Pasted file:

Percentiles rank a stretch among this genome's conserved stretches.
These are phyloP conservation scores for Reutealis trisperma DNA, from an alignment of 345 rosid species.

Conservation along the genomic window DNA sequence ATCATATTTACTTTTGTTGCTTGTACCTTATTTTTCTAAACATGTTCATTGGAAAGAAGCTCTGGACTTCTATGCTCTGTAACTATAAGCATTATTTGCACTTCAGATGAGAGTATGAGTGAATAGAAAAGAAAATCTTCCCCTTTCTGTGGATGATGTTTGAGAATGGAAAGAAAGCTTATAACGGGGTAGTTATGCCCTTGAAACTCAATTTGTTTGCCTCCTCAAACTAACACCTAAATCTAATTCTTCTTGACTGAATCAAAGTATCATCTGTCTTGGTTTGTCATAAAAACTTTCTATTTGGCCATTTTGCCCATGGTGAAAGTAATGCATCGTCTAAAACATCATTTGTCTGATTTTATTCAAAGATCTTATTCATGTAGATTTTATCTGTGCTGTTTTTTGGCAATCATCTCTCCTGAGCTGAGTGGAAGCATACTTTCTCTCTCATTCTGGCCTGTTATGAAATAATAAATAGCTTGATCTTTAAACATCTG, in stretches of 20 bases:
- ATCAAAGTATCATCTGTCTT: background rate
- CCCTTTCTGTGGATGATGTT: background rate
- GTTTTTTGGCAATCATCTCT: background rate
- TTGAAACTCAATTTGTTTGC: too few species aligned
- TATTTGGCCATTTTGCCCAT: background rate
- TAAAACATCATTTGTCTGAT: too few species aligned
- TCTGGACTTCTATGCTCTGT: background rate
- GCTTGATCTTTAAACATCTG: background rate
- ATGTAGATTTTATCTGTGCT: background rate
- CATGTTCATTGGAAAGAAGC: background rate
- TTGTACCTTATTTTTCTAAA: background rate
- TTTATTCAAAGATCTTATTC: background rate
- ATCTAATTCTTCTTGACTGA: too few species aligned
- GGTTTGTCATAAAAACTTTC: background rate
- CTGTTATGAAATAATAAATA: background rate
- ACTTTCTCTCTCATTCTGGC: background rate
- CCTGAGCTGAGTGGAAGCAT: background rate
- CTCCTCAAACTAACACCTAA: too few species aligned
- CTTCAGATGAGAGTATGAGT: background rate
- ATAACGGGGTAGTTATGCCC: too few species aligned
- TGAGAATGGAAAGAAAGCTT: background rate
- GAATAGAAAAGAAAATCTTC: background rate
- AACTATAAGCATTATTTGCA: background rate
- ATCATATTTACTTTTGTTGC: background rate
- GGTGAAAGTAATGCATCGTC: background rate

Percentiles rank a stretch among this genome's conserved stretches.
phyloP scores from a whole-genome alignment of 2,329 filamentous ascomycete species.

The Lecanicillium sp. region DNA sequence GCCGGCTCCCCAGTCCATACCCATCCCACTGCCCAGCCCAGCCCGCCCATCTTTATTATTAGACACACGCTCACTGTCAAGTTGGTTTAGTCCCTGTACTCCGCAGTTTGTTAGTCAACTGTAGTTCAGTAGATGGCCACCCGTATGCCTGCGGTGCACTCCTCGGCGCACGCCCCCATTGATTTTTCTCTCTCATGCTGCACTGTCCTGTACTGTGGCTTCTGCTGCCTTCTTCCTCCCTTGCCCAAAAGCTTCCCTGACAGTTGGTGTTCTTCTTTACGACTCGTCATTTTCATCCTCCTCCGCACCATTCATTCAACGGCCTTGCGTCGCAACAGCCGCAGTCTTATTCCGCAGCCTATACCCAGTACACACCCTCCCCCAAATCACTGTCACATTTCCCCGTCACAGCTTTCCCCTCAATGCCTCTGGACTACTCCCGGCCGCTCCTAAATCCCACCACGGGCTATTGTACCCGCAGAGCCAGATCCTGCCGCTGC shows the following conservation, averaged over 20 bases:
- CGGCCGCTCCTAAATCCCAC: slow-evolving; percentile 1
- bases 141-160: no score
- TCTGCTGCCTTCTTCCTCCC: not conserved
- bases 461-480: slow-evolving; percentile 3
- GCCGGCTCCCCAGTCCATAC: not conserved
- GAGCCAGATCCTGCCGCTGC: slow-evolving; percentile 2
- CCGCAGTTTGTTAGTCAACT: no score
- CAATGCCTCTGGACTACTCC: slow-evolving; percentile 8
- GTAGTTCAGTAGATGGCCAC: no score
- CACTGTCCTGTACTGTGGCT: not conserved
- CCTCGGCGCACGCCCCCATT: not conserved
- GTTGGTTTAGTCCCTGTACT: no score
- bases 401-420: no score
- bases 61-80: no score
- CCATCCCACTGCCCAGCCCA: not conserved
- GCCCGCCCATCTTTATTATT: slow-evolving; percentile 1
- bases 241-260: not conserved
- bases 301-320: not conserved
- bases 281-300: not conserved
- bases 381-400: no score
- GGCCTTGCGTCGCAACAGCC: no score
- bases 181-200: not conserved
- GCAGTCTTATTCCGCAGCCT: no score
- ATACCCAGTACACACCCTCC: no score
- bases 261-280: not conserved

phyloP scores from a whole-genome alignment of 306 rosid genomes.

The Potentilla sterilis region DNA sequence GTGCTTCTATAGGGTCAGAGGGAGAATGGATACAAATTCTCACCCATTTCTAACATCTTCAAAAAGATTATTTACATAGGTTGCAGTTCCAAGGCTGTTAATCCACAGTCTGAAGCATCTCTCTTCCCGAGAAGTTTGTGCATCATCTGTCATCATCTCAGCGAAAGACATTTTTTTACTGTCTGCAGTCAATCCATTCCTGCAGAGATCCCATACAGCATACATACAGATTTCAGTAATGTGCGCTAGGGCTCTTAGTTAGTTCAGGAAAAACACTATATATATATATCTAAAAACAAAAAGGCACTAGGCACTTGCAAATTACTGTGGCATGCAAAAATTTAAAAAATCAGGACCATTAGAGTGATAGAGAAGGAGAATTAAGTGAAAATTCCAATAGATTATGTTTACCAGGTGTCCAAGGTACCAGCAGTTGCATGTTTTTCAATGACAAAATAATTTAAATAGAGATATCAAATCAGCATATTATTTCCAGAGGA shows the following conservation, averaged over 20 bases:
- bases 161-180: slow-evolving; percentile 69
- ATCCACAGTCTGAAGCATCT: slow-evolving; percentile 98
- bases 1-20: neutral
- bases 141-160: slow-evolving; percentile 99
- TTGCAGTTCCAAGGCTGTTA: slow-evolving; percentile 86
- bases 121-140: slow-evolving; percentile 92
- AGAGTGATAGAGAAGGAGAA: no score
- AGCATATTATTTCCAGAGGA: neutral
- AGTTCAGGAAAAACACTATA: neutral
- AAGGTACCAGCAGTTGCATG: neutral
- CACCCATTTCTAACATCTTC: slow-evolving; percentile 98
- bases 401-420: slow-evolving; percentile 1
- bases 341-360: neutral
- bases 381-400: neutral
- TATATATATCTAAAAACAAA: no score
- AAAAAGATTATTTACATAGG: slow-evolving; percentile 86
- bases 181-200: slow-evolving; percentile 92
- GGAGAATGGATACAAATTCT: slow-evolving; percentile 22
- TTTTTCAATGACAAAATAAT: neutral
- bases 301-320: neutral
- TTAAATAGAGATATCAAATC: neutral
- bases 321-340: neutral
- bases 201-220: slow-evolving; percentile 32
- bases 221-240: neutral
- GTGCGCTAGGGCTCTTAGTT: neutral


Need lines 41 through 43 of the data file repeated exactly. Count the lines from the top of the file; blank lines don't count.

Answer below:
- CACTGTCCTGTACTGTGGCT: not conserved
- CCTCGGCGCACGCCCCCATT: not conserved
- GTTGGTTTAGTCCCTGTACT: no score